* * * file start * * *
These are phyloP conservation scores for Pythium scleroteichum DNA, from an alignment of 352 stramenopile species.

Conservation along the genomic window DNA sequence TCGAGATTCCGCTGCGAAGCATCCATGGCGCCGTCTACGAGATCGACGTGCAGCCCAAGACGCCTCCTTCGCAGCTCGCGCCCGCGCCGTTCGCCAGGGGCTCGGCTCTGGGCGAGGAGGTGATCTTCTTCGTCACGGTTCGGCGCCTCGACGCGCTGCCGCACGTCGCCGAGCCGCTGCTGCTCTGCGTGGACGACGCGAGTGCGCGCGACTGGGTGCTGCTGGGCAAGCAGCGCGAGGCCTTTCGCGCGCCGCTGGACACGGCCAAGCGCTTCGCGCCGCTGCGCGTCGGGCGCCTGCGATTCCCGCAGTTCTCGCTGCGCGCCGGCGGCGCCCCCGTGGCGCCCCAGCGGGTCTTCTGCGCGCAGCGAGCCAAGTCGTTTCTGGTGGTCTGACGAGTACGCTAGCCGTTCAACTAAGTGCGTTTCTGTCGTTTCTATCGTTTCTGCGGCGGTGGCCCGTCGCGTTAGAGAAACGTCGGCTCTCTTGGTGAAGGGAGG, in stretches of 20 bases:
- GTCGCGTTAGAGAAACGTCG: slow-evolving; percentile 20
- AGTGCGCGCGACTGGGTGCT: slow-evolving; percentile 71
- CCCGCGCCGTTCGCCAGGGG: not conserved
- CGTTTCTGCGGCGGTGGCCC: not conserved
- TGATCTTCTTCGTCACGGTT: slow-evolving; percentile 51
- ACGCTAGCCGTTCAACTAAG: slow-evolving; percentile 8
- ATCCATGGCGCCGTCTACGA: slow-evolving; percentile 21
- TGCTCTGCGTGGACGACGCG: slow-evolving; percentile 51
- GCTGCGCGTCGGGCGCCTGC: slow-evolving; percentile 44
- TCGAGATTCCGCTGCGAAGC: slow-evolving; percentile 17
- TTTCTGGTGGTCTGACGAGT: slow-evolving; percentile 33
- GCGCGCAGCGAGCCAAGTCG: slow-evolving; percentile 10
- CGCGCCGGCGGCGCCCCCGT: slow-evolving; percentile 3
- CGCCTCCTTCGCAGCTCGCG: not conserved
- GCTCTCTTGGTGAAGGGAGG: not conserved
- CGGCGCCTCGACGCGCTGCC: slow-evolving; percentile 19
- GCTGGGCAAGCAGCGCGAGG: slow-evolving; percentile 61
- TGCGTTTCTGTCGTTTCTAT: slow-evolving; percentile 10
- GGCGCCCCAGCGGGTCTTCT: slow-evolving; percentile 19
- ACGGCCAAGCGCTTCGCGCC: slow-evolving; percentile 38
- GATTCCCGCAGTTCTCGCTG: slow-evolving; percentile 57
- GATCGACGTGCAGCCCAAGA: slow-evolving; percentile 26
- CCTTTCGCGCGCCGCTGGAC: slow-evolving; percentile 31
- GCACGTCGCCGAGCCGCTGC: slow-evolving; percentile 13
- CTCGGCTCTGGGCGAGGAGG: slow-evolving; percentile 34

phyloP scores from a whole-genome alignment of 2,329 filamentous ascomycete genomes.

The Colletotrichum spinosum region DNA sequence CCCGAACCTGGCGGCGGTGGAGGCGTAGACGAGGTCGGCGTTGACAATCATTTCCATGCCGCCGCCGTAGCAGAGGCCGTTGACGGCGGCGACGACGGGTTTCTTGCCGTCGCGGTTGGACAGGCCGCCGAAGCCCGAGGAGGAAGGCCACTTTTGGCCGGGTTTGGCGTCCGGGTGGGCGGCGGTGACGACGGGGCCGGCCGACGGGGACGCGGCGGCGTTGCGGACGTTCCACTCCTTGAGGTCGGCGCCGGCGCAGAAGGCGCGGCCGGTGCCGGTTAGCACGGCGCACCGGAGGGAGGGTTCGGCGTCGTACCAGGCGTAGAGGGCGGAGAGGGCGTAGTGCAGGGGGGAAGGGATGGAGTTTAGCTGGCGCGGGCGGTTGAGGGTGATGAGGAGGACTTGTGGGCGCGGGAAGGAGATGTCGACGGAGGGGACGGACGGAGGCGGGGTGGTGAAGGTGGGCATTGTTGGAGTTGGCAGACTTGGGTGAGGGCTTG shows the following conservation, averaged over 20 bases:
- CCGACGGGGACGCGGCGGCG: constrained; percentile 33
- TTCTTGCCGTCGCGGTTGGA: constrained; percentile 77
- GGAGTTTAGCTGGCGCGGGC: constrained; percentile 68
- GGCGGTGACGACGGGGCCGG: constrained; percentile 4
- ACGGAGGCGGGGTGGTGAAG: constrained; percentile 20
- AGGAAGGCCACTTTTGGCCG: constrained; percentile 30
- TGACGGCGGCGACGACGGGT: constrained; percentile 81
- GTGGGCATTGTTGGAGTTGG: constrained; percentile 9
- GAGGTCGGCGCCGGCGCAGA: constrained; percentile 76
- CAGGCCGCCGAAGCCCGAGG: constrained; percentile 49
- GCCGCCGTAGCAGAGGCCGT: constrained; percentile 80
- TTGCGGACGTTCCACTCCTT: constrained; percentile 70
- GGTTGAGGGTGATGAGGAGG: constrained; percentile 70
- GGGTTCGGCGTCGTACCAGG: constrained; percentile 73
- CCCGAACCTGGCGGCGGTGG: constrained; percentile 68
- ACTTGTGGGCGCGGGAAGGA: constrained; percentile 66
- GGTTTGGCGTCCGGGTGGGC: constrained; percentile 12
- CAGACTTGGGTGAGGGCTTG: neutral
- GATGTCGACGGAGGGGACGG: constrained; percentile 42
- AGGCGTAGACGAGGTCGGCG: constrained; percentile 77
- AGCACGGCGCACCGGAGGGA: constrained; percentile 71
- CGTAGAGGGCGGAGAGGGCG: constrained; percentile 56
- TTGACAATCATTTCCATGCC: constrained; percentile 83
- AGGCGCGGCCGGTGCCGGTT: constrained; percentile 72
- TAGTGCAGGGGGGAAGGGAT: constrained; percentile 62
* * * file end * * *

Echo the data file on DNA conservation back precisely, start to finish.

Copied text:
These are phyloP conservation scores for Pythium scleroteichum DNA, from an alignment of 352 stramenopile species.

Conservation along the genomic window DNA sequence TCGAGATTCCGCTGCGAAGCATCCATGGCGCCGTCTACGAGATCGACGTGCAGCCCAAGACGCCTCCTTCGCAGCTCGCGCCCGCGCCGTTCGCCAGGGGCTCGGCTCTGGGCGAGGAGGTGATCTTCTTCGTCACGGTTCGGCGCCTCGACGCGCTGCCGCACGTCGCCGAGCCGCTGCTGCTCTGCGTGGACGACGCGAGTGCGCGCGACTGGGTGCTGCTGGGCAAGCAGCGCGAGGCCTTTCGCGCGCCGCTGGACACGGCCAAGCGCTTCGCGCCGCTGCGCGTCGGGCGCCTGCGATTCCCGCAGTTCTCGCTGCGCGCCGGCGGCGCCCCCGTGGCGCCCCAGCGGGTCTTCTGCGCGCAGCGAGCCAAGTCGTTTCTGGTGGTCTGACGAGTACGCTAGCCGTTCAACTAAGTGCGTTTCTGTCGTTTCTATCGTTTCTGCGGCGGTGGCCCGTCGCGTTAGAGAAACGTCGGCTCTCTTGGTGAAGGGAGG, in stretches of 20 bases:
- GTCGCGTTAGAGAAACGTCG: slow-evolving; percentile 20
- AGTGCGCGCGACTGGGTGCT: slow-evolving; percentile 71
- CCCGCGCCGTTCGCCAGGGG: not conserved
- CGTTTCTGCGGCGGTGGCCC: not conserved
- TGATCTTCTTCGTCACGGTT: slow-evolving; percentile 51
- ACGCTAGCCGTTCAACTAAG: slow-evolving; percentile 8
- ATCCATGGCGCCGTCTACGA: slow-evolving; percentile 21
- TGCTCTGCGTGGACGACGCG: slow-evolving; percentile 51
- GCTGCGCGTCGGGCGCCTGC: slow-evolving; percentile 44
- TCGAGATTCCGCTGCGAAGC: slow-evolving; percentile 17
- TTTCTGGTGGTCTGACGAGT: slow-evolving; percentile 33
- GCGCGCAGCGAGCCAAGTCG: slow-evolving; percentile 10
- CGCGCCGGCGGCGCCCCCGT: slow-evolving; percentile 3
- CGCCTCCTTCGCAGCTCGCG: not conserved
- GCTCTCTTGGTGAAGGGAGG: not conserved
- CGGCGCCTCGACGCGCTGCC: slow-evolving; percentile 19
- GCTGGGCAAGCAGCGCGAGG: slow-evolving; percentile 61
- TGCGTTTCTGTCGTTTCTAT: slow-evolving; percentile 10
- GGCGCCCCAGCGGGTCTTCT: slow-evolving; percentile 19
- ACGGCCAAGCGCTTCGCGCC: slow-evolving; percentile 38
- GATTCCCGCAGTTCTCGCTG: slow-evolving; percentile 57
- GATCGACGTGCAGCCCAAGA: slow-evolving; percentile 26
- CCTTTCGCGCGCCGCTGGAC: slow-evolving; percentile 31
- GCACGTCGCCGAGCCGCTGC: slow-evolving; percentile 13
- CTCGGCTCTGGGCGAGGAGG: slow-evolving; percentile 34

phyloP scores from a whole-genome alignment of 2,329 filamentous ascomycete genomes.

The Colletotrichum spinosum region DNA sequence CCCGAACCTGGCGGCGGTGGAGGCGTAGACGAGGTCGGCGTTGACAATCATTTCCATGCCGCCGCCGTAGCAGAGGCCGTTGACGGCGGCGACGACGGGTTTCTTGCCGTCGCGGTTGGACAGGCCGCCGAAGCCCGAGGAGGAAGGCCACTTTTGGCCGGGTTTGGCGTCCGGGTGGGCGGCGGTGACGACGGGGCCGGCCGACGGGGACGCGGCGGCGTTGCGGACGTTCCACTCCTTGAGGTCGGCGCCGGCGCAGAAGGCGCGGCCGGTGCCGGTTAGCACGGCGCACCGGAGGGAGGGTTCGGCGTCGTACCAGGCGTAGAGGGCGGAGAGGGCGTAGTGCAGGGGGGAAGGGATGGAGTTTAGCTGGCGCGGGCGGTTGAGGGTGATGAGGAGGACTTGTGGGCGCGGGAAGGAGATGTCGACGGAGGGGACGGACGGAGGCGGGGTGGTGAAGGTGGGCATTGTTGGAGTTGGCAGACTTGGGTGAGGGCTTG shows the following conservation, averaged over 20 bases:
- CCGACGGGGACGCGGCGGCG: constrained; percentile 33
- TTCTTGCCGTCGCGGTTGGA: constrained; percentile 77
- GGAGTTTAGCTGGCGCGGGC: constrained; percentile 68
- GGCGGTGACGACGGGGCCGG: constrained; percentile 4
- ACGGAGGCGGGGTGGTGAAG: constrained; percentile 20
- AGGAAGGCCACTTTTGGCCG: constrained; percentile 30
- TGACGGCGGCGACGACGGGT: constrained; percentile 81
- GTGGGCATTGTTGGAGTTGG: constrained; percentile 9
- GAGGTCGGCGCCGGCGCAGA: constrained; percentile 76
- CAGGCCGCCGAAGCCCGAGG: constrained; percentile 49
- GCCGCCGTAGCAGAGGCCGT: constrained; percentile 80
- TTGCGGACGTTCCACTCCTT: constrained; percentile 70
- GGTTGAGGGTGATGAGGAGG: constrained; percentile 70
- GGGTTCGGCGTCGTACCAGG: constrained; percentile 73
- CCCGAACCTGGCGGCGGTGG: constrained; percentile 68
- ACTTGTGGGCGCGGGAAGGA: constrained; percentile 66
- GGTTTGGCGTCCGGGTGGGC: constrained; percentile 12
- CAGACTTGGGTGAGGGCTTG: neutral
- GATGTCGACGGAGGGGACGG: constrained; percentile 42
- AGGCGTAGACGAGGTCGGCG: constrained; percentile 77
- AGCACGGCGCACCGGAGGGA: constrained; percentile 71
- CGTAGAGGGCGGAGAGGGCG: constrained; percentile 56
- TTGACAATCATTTCCATGCC: constrained; percentile 83
- AGGCGCGGCCGGTGCCGGTT: constrained; percentile 72
- TAGTGCAGGGGGGAAGGGAT: constrained; percentile 62